Business / Industry Sectors
Doing Business in India: the first steps



The Republic of India is a vast country which has existed in one form or another for many millennia. Bound by cultural commonalities, independent India is the second largest country in the world — home to about a sixth of the human population — and the seventh largest country by sheer land mass.


Following the liberalization of India’s economy in 1991, India experienced unprecedented growth and has become an integral part of the global economy. India is now the world’s fourth largest economy and has been growing at an astounding annual rate of 7.8% since 2002.


This paper attempts to introduce the basic legal regime governing the conduct of business in India and answer questions and issues commonly raised by foreign investors Though liable to change, we  believe this paper  will provide clarity regarding trade & commerce procedures in India.  However, it should not be used as a legal opinion on any specific matter.  


Entering India

Investors seeking to set up operations or make investments in India need to appraise and structure their activities on three pillars:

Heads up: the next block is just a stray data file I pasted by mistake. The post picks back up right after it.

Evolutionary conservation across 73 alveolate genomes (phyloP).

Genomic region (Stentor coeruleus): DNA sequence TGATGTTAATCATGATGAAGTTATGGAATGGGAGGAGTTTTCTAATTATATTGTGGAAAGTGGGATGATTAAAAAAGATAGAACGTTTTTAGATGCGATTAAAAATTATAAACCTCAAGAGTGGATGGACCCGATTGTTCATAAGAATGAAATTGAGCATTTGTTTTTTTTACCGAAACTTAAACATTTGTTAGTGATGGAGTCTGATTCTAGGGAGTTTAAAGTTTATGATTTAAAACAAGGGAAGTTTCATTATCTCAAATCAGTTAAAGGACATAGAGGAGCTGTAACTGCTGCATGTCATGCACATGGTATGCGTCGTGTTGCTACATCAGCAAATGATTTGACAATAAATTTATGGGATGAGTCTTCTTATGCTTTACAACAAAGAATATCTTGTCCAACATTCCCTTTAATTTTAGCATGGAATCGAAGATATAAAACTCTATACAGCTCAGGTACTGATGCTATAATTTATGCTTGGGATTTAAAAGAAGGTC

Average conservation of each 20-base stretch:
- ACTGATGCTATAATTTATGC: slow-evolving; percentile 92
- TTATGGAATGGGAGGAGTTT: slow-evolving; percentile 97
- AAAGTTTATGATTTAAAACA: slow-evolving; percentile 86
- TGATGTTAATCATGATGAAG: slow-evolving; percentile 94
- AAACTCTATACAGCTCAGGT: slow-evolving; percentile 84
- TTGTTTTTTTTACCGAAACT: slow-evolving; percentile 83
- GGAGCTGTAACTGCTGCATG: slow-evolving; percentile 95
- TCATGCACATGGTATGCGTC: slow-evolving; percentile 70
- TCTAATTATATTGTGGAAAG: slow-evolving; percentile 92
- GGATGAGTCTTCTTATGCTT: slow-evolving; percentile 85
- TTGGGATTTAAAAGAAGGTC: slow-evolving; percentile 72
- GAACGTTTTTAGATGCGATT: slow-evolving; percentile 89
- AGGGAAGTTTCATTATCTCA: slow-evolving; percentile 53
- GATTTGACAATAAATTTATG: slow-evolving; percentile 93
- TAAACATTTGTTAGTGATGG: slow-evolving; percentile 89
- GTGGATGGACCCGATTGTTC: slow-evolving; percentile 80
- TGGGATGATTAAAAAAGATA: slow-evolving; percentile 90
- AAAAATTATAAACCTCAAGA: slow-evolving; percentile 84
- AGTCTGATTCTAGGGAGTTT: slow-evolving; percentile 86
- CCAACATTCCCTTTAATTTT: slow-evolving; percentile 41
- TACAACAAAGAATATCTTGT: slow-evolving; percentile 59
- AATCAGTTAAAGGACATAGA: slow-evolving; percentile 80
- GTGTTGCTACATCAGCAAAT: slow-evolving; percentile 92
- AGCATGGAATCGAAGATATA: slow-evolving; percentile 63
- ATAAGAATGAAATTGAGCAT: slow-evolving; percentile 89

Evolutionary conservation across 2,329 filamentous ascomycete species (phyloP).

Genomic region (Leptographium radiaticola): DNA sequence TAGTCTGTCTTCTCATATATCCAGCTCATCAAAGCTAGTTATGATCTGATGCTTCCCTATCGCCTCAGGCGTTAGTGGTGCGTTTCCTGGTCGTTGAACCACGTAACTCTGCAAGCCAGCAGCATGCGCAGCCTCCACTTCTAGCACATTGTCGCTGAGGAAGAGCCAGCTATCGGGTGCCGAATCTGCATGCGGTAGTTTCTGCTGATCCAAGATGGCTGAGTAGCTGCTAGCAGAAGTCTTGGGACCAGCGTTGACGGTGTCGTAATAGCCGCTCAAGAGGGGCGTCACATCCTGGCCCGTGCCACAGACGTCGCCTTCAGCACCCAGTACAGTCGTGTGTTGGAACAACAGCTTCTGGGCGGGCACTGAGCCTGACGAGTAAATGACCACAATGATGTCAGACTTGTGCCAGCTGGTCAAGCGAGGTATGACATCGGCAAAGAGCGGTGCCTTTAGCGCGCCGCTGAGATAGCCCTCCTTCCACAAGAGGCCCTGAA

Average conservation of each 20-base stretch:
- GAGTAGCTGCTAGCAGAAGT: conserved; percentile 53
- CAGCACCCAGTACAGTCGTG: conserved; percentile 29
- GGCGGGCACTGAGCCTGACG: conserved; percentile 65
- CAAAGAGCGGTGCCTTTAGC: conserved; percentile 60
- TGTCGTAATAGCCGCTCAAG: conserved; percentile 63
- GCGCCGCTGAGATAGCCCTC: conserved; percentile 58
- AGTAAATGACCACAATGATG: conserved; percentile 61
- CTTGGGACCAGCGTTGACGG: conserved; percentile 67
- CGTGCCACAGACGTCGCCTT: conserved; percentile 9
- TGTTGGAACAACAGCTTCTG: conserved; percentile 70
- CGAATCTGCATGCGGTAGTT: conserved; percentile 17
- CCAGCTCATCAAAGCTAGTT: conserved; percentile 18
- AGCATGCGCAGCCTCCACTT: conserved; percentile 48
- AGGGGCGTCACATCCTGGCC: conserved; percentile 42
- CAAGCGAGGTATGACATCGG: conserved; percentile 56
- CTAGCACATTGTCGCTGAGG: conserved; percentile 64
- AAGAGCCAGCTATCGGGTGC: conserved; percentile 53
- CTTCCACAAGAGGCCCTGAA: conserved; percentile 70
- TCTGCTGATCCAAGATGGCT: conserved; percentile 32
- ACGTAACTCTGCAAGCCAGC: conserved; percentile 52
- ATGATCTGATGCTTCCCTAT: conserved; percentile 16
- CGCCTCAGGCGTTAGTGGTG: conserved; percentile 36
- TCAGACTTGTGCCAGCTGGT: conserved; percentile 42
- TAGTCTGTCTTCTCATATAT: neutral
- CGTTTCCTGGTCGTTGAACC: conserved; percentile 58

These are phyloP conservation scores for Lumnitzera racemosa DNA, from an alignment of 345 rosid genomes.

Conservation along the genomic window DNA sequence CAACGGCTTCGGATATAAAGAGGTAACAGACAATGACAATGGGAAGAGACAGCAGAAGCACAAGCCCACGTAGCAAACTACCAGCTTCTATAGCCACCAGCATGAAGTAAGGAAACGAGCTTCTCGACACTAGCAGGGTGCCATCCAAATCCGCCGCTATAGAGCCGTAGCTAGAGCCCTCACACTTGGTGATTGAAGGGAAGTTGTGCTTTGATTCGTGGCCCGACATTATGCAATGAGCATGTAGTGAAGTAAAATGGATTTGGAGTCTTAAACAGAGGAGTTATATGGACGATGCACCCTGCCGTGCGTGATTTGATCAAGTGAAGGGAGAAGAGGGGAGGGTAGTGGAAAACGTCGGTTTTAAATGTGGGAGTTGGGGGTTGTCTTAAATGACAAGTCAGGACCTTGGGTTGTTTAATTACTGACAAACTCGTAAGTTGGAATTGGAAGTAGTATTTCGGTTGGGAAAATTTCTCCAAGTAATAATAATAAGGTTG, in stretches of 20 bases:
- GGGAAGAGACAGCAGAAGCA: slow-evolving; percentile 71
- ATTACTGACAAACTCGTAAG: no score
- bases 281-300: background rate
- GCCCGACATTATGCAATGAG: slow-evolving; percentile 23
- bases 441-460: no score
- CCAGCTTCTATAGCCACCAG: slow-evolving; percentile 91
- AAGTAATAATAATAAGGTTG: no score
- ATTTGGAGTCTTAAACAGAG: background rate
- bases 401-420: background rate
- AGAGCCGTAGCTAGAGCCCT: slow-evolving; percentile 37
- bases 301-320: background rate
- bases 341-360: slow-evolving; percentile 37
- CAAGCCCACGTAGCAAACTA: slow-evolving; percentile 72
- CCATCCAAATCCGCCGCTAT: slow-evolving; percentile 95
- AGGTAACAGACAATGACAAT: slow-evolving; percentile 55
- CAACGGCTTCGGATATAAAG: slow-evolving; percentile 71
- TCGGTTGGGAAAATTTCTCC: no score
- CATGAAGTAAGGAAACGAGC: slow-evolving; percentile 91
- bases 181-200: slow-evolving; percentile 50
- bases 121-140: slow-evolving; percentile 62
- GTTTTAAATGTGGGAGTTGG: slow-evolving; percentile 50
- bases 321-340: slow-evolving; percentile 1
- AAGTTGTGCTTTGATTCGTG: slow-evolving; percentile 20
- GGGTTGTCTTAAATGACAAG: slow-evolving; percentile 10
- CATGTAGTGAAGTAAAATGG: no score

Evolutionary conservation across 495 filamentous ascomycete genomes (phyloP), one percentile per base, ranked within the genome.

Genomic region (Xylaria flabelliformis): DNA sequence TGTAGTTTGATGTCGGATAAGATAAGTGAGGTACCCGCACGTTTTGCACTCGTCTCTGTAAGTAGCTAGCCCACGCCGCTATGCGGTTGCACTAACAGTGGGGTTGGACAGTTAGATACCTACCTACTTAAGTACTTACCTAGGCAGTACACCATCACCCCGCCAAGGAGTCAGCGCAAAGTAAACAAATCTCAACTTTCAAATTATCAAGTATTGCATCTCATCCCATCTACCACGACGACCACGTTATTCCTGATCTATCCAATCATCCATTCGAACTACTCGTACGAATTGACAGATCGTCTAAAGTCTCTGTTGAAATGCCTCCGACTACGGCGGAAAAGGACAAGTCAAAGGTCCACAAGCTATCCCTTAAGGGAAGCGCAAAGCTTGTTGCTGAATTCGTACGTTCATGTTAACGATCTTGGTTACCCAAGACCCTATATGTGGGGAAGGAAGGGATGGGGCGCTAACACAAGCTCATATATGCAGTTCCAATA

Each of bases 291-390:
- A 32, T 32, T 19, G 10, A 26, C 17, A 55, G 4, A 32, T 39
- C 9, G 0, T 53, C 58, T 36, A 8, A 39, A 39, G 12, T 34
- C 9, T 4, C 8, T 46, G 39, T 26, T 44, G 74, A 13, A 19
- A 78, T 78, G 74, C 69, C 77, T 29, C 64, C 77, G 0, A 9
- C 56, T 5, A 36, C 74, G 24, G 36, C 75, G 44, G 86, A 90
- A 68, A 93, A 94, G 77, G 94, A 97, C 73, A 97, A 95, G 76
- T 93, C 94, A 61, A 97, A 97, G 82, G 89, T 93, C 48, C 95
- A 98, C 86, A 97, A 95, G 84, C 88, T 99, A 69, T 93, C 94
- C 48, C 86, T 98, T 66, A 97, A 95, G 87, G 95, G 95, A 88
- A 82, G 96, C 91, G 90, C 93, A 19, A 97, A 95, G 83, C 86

• Strategy
    Observing the economic and political environment in India from the perspective of the investment


  • Law
    Exchange Control Laws: Primarily the Foreign Exchange Management Act, 1999 (“FEMA”)  circulars, notifications and press notes issued under the same


  • Tax
    Domestic Taxation Laws: The Income Tax Act, 1961; indirect tax laws including laws relating to value added tax, service tax, customs, excise; International Tax Treaties: Treaties with favorable jurisdictions such as Mauritius, Cyprus, Singapore and the Netherlands.


Foreign Direct Investment

Setting up India operations or investing in India requires conformity with India’s foreign exchange regulations, specifically, the regulations governing foreign direct investment (“FDI”). Most aspects of currency transactions with India, including investments, are governed by FEMA and the delegated legislation there under. FDI, up to 100%, is permitted in most sectors in India under the ‘automatic route’ - no prior permission is required from RBI or the Central Government.



Satish Kanodia is a professional providing a wide range of services – set up fro inbound and outbound servicesm direct and indirect taxes, transfer pricing and all corporate services. He was the Founder President of the Federation of Indo-Israel Chambers of Commerce.


He can be contacted at:

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